Get rid of earmarks for 09 altogether, send that money to Detroit. Problem solved. But no. That would be too easy. Instead, lets keep spending $7,556,660 for grape and wine research.
        • 6 Years Ago
        If you are an american citizen then you authorized it.

        People fail to realize that our system is set up in such a way that gives the government to do these things, in order to benefit the greater good.

        Keeping X millions of people employed and generated BILLIONS AND BILLIONS in tax revenue is absolutely for the greater good.

        If they are let to die, sure we save a 25 billion dollar loan today but the long term economic losses would be measured in the trillions, and the short term tax losses would be in the hundred billions.

        Guess what? Our tax dollars may go to the 25 billion dollar loan today, or have to make up that hundred billion + tax shortfall. Your call. I personally would take the loan.
      • 6 Years Ago
      while we argue like capitol hill, can anyone who actually works at GM, Ford and Chrysler check and see if their executives are still in office after 2pm?
      • 6 Years Ago
      I would much rather see my tax dollars going towards America's last great industry and helping to save it rather than sending it all to the banks who are largely responsible for the economic mess we are in now.

      You people seem to forget a few points:

      1. These are loans, they are not free money, they will have to be paid back.
      2. Other countries, like Japan, who actually give a crap about their industries help them out.
      3. You all seem quick to bash Detroit, as usual, yet you forget that many of the latest models like the Malibu, Corvette, Ram, and CTS are right their with the competition. There are a slew of even better products coming as well: Ford is bringing us cars like the Fiesta and next Focus, GM is bringing us the Volt, Cruze, LaCrosse and replacement, and Chrysler plans to bring at least one EV to market by 2010, along with a small car and revamped midsize cars, plus the all new, advanced Phoenix V6 engines. They just need the loans to survive this economic storm until the economy recovers and their new products come online.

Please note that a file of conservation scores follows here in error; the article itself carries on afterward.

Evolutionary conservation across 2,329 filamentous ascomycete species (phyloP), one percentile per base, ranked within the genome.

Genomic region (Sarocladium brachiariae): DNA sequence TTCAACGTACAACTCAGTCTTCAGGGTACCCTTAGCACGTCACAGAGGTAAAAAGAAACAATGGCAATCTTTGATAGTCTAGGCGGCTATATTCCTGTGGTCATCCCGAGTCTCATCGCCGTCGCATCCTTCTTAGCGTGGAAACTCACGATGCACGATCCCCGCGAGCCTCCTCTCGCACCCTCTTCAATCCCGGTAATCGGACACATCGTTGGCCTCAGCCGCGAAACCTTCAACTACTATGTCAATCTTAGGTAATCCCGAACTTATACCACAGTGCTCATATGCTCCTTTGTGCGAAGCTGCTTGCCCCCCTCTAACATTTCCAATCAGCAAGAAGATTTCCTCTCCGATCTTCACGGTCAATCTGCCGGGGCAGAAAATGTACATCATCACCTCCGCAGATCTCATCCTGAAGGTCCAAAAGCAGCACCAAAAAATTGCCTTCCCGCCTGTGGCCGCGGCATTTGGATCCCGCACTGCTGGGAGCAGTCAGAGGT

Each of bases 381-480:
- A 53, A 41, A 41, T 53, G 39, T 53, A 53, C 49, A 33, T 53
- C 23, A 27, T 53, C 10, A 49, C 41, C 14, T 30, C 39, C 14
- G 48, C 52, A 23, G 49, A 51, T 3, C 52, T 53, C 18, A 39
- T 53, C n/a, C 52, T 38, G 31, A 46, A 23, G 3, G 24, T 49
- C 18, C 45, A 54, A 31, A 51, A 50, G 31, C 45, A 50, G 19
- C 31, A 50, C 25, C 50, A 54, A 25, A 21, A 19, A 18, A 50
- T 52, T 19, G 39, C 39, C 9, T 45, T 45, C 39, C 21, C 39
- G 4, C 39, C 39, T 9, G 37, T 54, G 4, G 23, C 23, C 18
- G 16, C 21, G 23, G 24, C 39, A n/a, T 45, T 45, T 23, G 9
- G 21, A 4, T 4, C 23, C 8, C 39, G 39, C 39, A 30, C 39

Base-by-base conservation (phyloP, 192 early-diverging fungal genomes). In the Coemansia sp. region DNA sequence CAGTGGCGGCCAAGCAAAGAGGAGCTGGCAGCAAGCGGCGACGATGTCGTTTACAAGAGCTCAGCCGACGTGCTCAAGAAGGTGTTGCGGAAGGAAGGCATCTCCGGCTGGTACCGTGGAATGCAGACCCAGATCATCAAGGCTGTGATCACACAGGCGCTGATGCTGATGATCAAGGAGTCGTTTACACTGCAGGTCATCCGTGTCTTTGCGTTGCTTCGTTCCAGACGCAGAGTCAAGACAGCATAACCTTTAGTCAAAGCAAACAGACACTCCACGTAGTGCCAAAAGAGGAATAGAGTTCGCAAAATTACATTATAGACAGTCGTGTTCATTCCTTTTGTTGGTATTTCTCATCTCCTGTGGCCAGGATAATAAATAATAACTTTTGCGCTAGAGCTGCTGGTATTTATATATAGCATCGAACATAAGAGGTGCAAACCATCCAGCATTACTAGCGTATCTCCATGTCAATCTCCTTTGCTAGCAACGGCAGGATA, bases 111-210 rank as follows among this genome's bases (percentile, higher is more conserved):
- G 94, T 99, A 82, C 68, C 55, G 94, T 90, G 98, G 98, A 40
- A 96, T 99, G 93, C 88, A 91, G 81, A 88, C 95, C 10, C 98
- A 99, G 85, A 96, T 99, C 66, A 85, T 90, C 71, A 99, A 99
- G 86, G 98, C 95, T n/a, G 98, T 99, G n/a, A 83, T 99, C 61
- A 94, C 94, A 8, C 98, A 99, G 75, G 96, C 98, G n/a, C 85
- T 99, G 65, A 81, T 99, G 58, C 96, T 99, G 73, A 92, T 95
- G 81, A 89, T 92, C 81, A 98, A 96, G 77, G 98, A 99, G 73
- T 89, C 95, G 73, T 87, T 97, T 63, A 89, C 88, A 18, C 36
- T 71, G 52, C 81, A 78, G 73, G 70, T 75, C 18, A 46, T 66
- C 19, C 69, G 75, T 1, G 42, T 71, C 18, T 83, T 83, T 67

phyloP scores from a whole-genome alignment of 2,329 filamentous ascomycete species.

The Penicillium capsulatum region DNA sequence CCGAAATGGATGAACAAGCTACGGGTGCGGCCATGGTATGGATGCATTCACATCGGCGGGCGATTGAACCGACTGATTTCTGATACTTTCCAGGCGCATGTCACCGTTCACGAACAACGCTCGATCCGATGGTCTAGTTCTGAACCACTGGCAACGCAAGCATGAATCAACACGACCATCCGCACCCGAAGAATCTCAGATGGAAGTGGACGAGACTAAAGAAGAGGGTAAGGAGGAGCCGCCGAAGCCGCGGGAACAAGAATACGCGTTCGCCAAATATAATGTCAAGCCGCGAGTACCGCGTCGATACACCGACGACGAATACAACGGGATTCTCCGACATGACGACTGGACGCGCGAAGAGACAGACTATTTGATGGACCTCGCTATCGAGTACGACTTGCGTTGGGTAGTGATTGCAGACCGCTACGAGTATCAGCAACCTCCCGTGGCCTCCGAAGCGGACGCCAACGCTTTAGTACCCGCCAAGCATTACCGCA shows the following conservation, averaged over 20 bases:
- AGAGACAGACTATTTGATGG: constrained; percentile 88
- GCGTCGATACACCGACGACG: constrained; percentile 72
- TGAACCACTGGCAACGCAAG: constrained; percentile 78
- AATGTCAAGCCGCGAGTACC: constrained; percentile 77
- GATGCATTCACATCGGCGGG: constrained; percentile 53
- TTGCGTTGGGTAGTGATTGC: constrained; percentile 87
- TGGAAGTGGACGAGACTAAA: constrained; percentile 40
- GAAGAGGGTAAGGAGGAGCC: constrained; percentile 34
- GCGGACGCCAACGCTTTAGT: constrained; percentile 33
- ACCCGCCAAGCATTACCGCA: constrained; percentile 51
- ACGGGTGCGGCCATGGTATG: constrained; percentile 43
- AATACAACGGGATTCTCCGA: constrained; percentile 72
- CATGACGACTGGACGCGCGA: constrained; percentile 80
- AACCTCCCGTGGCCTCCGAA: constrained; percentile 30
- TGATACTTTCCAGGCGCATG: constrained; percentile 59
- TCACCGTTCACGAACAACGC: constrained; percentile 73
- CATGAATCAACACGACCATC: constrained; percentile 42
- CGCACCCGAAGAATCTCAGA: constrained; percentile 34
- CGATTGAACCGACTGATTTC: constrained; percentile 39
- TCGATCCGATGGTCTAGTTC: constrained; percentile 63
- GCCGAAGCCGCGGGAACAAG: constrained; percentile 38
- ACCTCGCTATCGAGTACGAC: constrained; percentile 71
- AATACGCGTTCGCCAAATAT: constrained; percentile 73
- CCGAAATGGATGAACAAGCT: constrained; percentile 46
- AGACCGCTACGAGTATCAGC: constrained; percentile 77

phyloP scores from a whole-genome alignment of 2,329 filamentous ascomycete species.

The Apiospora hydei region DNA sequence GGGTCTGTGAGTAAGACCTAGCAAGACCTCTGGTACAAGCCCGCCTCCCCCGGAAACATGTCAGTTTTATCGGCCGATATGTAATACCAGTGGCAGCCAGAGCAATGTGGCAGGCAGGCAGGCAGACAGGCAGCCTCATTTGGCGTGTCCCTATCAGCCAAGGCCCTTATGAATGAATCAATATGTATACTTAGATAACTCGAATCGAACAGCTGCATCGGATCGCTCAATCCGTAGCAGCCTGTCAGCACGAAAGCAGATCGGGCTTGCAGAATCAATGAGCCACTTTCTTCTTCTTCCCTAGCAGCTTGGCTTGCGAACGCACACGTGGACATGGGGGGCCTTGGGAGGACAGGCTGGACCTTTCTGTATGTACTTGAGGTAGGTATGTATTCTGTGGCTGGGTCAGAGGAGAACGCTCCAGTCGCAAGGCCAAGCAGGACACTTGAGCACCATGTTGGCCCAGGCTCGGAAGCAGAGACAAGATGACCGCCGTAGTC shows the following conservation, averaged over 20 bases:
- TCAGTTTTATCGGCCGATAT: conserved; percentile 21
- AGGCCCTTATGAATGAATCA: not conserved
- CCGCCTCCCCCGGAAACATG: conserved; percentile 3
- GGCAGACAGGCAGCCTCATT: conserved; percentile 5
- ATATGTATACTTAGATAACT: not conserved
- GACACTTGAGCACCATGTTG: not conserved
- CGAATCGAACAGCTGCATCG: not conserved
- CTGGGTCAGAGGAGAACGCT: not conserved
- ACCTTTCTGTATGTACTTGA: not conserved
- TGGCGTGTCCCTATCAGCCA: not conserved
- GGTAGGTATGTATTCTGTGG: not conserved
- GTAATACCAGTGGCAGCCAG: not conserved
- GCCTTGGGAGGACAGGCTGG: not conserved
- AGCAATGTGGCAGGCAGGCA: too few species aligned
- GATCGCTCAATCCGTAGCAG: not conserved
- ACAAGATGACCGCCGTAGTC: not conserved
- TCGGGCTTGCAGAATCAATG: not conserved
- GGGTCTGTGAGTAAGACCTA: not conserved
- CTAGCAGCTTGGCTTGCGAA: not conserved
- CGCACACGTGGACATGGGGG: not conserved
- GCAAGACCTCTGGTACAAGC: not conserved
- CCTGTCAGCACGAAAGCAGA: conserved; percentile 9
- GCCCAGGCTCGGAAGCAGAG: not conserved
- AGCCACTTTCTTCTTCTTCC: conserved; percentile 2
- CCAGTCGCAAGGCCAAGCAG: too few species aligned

• 6 Years Ago
      ugh! Some of those companies need to fail. We should not reward them for making gas guzzling SUV's and fulgy unreliable cars no one wanted to buy!

      Unless they are forced to pay of current debts AND THEN use the money for making fuel efficient vehicles and hydrogen cars THEN I would support it.
        • 6 Years Ago
        Ah, the old GM doesn't make bad cars, they have bad customers logic.
        • 6 Years Ago
        @Doug,
        So in your world, there is no such thing as accountability. If a company puts all of its eggs in one basket and it blows up in their face, it isn't their fault right? Well now the public is demanding something else, face the consequences.
        • 6 Years Ago
        Oh yes, lets punish them for making the profitable SUV's and Trucks that the public DEMANDED for years before their sudden driving habit shifts, instead of the small cars that no one really wanted, or were willing to pay a profitable price for, until gas hit $4 a gallon.
        • 6 Years Ago